Like in real estate, expenses incurred on transacting in shares or mutual funds can also be claimed for deduction when calculating capital gains. “The broker’s commission and demat account fee may be allowed to be deducted from sale proceeds”, said Gupta. But “Securities Transaction Tax (STT) is not allowed as a deductible expense”, he added.

The rules are different for debt-oriented mutual funds. “Equity mutual funds are those where 65% of the corpus is invested in equity and equity-related instruments. Those holding less than 65% (in equity) are debt mutual funds,” said Malhotra. For debt funds, both holding period and tax implications are different. “If the debt fund is held for 36 months or less, it is considered short term,” said Gupta. STCG on debt funds is taxed at the slab rate applicable to the individual, whereas LTCG is taxed at 20% with indexation.

Gold and bonds

Any form of physical gold (jewellery, coins or bars), if sold before 3 years from the date of purchase, will be considered a short-term holding. After 3 years the holding is seen as long term. STCG from sale of gold is taxed at the slab rate, whereas LTCG is taxed at 20.6% with indexation.

There are different rules for bonds, depending on the issuer and other features. For instance, listed corporate bonds are considered short term if sold before completion of one year from date of purchase, and are taxed as per the applicable slab rate.

If sold after a year, the gains will be considered LTCG and taxed at the rate of 10.3% without indexation. On the other hand, in case of capital-indexed bonds issued by the Government of India, LTCG is taxed at 20.6% with indexation or 10.3% without indexation, whichever is less. Apart from these, specified tax-free bonds (listed or unlisted) covered under section 10(15) of the Act are free from both short- and long-term capital gains tax.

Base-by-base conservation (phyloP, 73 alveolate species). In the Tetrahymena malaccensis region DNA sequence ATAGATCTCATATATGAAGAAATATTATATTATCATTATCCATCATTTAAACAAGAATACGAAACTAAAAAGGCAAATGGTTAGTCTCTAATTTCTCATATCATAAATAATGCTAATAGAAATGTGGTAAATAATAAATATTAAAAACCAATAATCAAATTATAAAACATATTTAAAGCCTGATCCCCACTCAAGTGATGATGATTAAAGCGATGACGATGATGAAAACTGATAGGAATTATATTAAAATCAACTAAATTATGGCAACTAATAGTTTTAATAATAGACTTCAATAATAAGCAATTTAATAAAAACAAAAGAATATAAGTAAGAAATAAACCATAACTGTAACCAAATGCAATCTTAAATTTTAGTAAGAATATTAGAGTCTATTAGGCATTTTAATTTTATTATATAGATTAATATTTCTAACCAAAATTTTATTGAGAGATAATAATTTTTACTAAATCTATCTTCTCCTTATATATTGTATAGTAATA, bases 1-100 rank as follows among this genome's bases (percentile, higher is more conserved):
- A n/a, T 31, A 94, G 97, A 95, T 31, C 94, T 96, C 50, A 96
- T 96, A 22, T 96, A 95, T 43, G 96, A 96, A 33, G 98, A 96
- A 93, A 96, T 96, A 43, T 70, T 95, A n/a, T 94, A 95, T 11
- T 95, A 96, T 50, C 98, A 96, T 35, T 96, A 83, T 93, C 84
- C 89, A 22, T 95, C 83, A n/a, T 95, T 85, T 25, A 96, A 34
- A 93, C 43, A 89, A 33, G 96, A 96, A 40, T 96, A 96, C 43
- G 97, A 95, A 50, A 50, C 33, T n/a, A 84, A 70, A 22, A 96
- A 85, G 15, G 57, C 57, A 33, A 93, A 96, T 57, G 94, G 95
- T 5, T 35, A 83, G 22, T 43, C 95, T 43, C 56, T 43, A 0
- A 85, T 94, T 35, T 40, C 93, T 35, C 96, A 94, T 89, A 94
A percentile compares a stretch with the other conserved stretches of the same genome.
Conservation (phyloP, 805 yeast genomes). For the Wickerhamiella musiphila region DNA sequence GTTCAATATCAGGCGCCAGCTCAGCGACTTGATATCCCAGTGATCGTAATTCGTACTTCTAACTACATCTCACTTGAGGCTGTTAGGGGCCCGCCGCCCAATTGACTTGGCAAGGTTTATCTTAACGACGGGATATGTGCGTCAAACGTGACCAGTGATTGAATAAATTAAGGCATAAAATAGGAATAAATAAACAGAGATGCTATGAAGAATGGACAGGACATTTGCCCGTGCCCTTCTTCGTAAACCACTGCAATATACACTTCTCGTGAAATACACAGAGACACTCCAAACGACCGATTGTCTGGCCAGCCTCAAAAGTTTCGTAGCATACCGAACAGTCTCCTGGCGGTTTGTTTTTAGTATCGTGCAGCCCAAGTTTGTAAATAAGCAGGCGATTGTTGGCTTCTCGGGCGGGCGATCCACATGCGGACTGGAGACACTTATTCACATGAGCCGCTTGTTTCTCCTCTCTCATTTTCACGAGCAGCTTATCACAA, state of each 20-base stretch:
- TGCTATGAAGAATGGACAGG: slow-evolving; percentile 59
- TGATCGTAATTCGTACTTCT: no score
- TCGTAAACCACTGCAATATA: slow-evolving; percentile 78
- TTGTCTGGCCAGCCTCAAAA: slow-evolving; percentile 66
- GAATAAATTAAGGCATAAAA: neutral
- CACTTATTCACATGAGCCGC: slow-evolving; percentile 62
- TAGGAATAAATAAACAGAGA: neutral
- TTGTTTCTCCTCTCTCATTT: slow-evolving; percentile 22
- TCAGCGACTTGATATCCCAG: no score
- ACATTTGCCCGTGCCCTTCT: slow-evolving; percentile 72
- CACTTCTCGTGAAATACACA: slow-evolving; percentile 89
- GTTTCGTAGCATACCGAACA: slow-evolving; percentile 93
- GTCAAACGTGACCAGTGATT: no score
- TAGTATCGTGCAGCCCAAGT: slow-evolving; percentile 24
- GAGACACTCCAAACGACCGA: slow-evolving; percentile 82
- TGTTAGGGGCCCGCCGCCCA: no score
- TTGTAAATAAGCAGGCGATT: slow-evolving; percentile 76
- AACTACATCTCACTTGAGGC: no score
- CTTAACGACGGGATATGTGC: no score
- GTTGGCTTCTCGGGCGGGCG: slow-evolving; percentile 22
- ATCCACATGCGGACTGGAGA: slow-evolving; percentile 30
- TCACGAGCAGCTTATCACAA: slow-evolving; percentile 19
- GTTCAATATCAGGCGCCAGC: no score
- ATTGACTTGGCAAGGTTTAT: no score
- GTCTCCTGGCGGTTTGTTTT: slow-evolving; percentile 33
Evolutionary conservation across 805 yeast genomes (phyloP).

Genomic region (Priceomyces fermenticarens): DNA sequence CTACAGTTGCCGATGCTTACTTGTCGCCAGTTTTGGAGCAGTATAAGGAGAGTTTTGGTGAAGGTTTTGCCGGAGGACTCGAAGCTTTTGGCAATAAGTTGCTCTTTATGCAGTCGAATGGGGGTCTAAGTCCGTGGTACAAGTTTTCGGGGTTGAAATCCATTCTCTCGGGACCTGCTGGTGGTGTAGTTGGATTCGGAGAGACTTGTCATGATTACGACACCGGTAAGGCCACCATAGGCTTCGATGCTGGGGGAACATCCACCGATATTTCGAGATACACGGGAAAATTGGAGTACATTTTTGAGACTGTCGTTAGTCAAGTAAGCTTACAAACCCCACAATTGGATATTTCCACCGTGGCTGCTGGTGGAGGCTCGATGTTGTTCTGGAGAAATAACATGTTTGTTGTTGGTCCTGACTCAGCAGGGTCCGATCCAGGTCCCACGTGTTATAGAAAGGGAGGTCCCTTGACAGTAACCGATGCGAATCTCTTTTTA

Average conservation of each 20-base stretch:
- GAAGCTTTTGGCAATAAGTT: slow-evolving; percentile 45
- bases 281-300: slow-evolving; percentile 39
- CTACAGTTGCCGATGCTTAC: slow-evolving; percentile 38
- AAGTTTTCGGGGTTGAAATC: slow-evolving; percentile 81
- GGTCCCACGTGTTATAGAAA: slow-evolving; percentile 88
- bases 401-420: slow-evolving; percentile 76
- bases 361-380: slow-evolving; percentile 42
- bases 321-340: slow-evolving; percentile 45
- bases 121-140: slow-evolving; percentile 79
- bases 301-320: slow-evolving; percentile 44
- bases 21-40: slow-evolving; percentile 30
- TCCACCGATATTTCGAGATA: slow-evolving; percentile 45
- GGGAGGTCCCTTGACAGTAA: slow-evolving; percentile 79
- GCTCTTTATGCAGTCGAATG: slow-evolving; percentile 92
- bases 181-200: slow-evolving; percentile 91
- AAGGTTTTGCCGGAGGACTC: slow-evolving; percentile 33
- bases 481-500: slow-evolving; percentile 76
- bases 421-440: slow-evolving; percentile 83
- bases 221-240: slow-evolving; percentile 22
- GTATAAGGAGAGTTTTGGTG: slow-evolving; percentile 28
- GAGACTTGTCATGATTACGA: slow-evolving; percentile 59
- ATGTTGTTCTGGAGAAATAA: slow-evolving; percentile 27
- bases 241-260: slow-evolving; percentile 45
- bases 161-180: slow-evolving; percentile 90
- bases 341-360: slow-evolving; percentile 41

How to reduce LTCG tax

You can eliminate or reduce the LTCG tax implications arising out of capital asset transactions (be it a house, gold or bond) if you reinvest the capital gains in a residential property or specified infrastructure bonds.

According to the prevailing tax rules, LTCG arising from the sale of any capital asset is exempt from tax under section 54F of the Income-tax Act, 1961 if the sum is used to acquire a residential property, provided you meet certain conditions. To get the exemption, the assessee can set off capital gains against a residential property bought in the previous 1 year before the date of transfer of property, or two years after its transfer. In case of under-construction properties, the construction needs to be completed within 3 years from the date of transfer. If the construction is not completed within 3 years of date of transfer, you will lose the benefit and the LTCG will attract tax.

An assessee can also save tax on LTCG from sale of any capital asset by investing the capital gain in specified bonds under section 54EC of the Act. But one must remember that the total exemption is restricted to Rs.50 lakh. Amounts in excess of that will attract LTCG tax if not reinvested in a residential property.

“Also, LTCG from sale of a residential property will be tax-free if the sale proceeds are invested in a small or medium enterprise in the manufacturing sector,” said Neha Malhotra, executive director, Nangia & Co, a chartered accountancy firm. But “the funds have to be used by the company to acquire new plant and machinery before the due date to furnish tax returns for the relevant FY. The equity holding or voting power of the assessee, after the investment, should be more than 50%,” she added.

Another scenario may be that you intend to use the sale proceeds after some time, but within the stated time limit to avoid tax. In such a case, “you should deposit the amount in a bank under the Capital Gains Account Scheme (CGAS) with the intention of using the funds to buy a new house within 2 years or to construct one within 3 years,” said Maheshwari.

Also remember that if the new property is sold or the bonds are redeemed within a period of 3 years, the exemption claimed with respect to the old property shall be revoked. Even if you take any loan or advance against the security of these bonds, they will be deemed to be converted into cash.

Things to remember

In case of transfer of any capital asset, the assessee should file a proper tax return reflecting such transactions. “It is pertinent that the taxpayer mindfully discloses such gains in the return form, irrespective of the fact that no tax is payable on the same,” said Malhotra.

Claim all expenses incurred in connection with the transfer of capital assets and indexation benefits to calculate capital gains or losses. To avail exemption under section 54F of the Act, deposit the LTCG from property transfer in CGAS, if it’s not immediately reinvested.

Credits Live Mint